Talisha Vernon (Gunma)
This article originally featured in the December 2018 issue of Connect.
Christmas time is here.
Happiness and cheer.
Fun for all the children call.
Their favorite time of the year.
I always think of “Christmas Time Is Here” by Vince Guaraldi around Christmas time, carols everywhere and sleigh bells in the air. This song reminds me of everything Christmas in Japan is not. At least that is what I thought after my first Christmas here in Japan.
For my first Christmas in Japan I wanted to experience a “typical” Japanese Christmas where I would passively let Christmas happen to me. That year, Christmas day fell on a weekday, so I went to work like everyone else. Students were already out of school for winter vacation, so all I did was sit at my desk listening to a podcast and browsing the Internet. Around lunchtime, I had had enough and took the rest of the day off. I met up with a couple of friends who had also stayed in Japan for the holidays, we bought some KFC, a strawberry shortcake (which later became known as a Christmas cake), and just set up camp in a friend’s apartment, watching our favorite Christmas movies. To be honest, it was the most unusual Christmas I had ever experienced, but I really feel that everyone should try it at least once. However, I wanted to do more for Christmas, to embrace the Christmas spirit talked about in all the festive songs blasting in every Starbucks, department and grocery store.
Fast-forward to Christmas 2017. I’m now married with children. My husband is from Nepal and never really celebrated Christmas before, and my children’s first Christmas was in Taiwan, so they were very little help when it came to Christmas spirit. I decided it was my mission to spread Christmas cheer throughout my community in order to outdo the past few years of Christmases in Japan.
Here are the steps I took:
If you need decorations (and a lot of them) but you don’t want to spend a crazy amount of money, Daiso or any 100-yen store is the place to shop. Don’t just decorate the inside of your house – decorate the outside as well. With a ribbon and a bow, my front door became a beautiful Christmas present. Add a small Christmas tree out front, and tada: Christmas cheer is spread throughout your whole apartment. (Literally my whole apartment. I live right at the entrance to my apartment complex, so everyone has to see my front door.) I bought two Christmas trees: one for the inside of my house and another mini tree for my desk at work. I also made my own chimney out of all the boxes I forgot to recycle and hung lights and stockings from it.
They are probably already up and hanging around your local train stations or shopping malls, but the many illuminations this time of year really get me ready for Christmas. Where I live there are illuminations up in the mountains where a little holiday scene and a train ride is set up with lights. These illuminations usually start around the beginning of November and some even continue until February. I make sure to go out and really experience the views at least once. My city has an event called “The Festival of Lights” where local nursery schools design boards of lights to hang up around the station. Last year, Santa showed up with a guitar and played Christmas tunes. Even though it’s usually downright freezing outside, being out and about with couples on dates or families with small children with wide eyes of amazement is just so special.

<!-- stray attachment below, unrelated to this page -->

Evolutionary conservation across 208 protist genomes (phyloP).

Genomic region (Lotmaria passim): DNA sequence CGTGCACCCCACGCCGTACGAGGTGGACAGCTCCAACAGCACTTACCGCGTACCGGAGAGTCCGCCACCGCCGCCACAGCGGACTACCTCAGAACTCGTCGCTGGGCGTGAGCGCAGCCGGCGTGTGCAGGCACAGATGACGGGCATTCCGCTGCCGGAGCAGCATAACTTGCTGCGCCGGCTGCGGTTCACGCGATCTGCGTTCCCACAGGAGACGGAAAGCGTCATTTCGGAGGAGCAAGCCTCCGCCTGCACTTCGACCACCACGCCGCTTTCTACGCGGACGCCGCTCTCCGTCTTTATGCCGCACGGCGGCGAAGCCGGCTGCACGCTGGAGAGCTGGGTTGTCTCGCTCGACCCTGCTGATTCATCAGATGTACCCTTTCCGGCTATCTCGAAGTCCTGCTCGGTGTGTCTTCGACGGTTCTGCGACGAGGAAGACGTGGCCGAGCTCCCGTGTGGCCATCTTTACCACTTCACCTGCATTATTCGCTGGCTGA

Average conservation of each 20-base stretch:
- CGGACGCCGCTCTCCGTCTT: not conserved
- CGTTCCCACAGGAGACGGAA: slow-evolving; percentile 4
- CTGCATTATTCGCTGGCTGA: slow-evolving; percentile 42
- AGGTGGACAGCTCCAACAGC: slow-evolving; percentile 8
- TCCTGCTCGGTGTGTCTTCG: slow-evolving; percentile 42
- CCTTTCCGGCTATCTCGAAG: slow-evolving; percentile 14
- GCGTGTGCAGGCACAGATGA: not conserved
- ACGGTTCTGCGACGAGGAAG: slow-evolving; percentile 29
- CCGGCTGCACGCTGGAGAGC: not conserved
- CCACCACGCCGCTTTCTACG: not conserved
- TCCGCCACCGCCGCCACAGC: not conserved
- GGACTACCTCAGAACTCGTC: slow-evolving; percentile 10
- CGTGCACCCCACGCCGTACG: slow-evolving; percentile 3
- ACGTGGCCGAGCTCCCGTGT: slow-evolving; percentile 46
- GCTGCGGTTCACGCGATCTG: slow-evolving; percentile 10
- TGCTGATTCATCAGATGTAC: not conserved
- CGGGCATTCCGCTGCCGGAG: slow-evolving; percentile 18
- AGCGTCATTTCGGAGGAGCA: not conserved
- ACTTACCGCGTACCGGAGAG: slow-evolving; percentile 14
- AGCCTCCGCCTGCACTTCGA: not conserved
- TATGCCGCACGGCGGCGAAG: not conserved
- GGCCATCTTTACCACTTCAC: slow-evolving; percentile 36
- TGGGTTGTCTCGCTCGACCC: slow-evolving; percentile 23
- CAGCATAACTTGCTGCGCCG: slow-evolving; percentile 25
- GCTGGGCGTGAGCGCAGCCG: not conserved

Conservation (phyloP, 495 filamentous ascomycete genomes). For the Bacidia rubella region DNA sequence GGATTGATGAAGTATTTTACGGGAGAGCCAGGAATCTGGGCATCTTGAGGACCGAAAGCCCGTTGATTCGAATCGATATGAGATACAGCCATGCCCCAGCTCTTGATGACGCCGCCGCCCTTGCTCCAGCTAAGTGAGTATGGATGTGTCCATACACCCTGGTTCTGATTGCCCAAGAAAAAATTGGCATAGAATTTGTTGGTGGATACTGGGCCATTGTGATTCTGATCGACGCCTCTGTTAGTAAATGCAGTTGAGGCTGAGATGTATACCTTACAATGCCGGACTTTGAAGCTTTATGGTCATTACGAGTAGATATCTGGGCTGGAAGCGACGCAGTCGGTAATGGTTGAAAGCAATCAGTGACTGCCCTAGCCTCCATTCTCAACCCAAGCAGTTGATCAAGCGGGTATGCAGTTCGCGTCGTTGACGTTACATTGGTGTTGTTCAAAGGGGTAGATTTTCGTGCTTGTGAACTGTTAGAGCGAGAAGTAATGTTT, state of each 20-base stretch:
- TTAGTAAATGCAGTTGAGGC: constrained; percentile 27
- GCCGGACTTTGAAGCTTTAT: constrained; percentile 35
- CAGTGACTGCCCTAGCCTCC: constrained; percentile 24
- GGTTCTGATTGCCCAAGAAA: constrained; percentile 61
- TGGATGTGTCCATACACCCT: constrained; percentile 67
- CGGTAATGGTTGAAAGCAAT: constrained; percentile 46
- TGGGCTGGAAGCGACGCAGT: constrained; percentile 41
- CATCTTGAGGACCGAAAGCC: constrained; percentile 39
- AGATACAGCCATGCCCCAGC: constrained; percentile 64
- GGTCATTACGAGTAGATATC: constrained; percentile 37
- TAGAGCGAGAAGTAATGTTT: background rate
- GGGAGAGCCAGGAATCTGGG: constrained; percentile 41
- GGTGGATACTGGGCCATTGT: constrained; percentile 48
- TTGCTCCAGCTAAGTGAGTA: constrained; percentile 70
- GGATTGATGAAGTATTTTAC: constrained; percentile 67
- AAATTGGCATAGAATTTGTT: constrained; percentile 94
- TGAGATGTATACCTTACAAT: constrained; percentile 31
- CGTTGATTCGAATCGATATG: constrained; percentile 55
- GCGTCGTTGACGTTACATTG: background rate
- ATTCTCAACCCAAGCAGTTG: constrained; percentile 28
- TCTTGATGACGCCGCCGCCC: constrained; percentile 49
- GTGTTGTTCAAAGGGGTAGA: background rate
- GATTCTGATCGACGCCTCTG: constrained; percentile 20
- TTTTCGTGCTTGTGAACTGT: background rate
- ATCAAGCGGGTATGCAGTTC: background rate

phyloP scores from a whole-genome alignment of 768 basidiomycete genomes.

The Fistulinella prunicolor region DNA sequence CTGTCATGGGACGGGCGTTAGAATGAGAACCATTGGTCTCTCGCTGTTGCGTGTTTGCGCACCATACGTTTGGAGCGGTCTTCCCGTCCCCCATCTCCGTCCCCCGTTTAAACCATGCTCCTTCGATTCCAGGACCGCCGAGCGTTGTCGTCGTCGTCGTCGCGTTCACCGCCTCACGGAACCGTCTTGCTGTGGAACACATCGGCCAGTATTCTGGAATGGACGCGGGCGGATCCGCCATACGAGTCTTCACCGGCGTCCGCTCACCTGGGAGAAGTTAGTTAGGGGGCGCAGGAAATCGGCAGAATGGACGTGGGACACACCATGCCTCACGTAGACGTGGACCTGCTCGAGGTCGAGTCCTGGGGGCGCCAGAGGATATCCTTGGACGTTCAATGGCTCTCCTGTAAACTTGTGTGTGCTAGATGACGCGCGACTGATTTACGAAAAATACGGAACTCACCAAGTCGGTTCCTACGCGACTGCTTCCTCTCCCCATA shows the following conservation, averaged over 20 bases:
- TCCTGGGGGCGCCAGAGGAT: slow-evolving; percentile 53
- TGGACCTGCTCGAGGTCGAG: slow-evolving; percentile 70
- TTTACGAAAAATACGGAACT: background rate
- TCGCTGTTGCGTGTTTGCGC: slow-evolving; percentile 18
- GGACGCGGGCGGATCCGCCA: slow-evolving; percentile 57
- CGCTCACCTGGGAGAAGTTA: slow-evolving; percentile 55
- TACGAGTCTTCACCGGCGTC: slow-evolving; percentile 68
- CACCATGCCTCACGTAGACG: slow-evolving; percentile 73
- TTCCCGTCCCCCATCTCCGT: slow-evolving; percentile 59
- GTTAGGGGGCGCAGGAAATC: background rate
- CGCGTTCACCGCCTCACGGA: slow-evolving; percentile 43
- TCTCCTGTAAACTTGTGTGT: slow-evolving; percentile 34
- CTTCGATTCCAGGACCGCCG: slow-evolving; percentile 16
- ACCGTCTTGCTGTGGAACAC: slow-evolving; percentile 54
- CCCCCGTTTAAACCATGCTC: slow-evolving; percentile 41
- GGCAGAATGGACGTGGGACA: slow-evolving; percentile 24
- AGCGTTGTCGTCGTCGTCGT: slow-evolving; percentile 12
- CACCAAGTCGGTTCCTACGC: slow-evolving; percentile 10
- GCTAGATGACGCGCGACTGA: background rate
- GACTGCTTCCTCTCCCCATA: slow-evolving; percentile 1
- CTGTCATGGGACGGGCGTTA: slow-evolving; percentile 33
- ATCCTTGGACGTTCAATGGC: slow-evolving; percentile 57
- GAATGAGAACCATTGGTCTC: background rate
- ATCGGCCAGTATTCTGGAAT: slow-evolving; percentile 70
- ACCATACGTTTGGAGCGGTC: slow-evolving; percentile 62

Did I arrive in Japan with a few Christmas sweaters and on top of that order two more Christmas sweaters and an “ugly” Christmas sweater off Amazon? You bet your gumdrops I did. Did I wear those sweaters everywhere I went for the weeks leading up to Christmas? Yes, of course! I even found two Santa costumes at a second-hand store for my twins to wear to their nursery school. After checking if it was okay with my school, I handed out candy and stickers to my students after each class dressed as Santa.
Okay, I know I may have lost some people. Believe me, I can’t cook. My kitchen is only equipped with the basics, so preparing a real meal is impossible. However, I tried. I bought a rotisserie chicken from Costco and followed some basic cooking instructions from my mom over the phone. The whole processed reminded me of times back home when I would help in the kitchen for Christmas dinner.
STEP FIVE: Christmas spirit can cross oceans.
The most important step for me is to think of friends and family nearby. I know that especially if this is your first year in Japan away from your family, this season can be difficult. However, don’t just Skype with your family back home or go out with friends. Invite Japanese people or other ALT friends over for a Friendsmas (Friend Christmas) Party. Connect with people around you and introduce them to how you celebrate the holidays at home.
At the end of it all, that Christmas was actually one of the best I’ve had during my time in Japan. Once I began to bring in the Christmas spirit from home, that feeling of being alone during the holidays decreased.
This specific example is about Christmas, but with a little modification, these steps can work with whatever holiday you celebrate.
Christmas time is here.
We’ll be drawing near.
Oh, that we could always see.
Such spirit through the year.
Talisha is a fifth-year prefectural JET in Gunma. As a child of parents in the U.S. Army, Talisha has only lived in capital cities in the countries her parents were stationed. Gunma Prefecture is the first time she has lived out in the countryside. Through this new, slower lifestyle, Talisha has been introduced to many adventures she simply wouldn’t have had if she lived in a big city.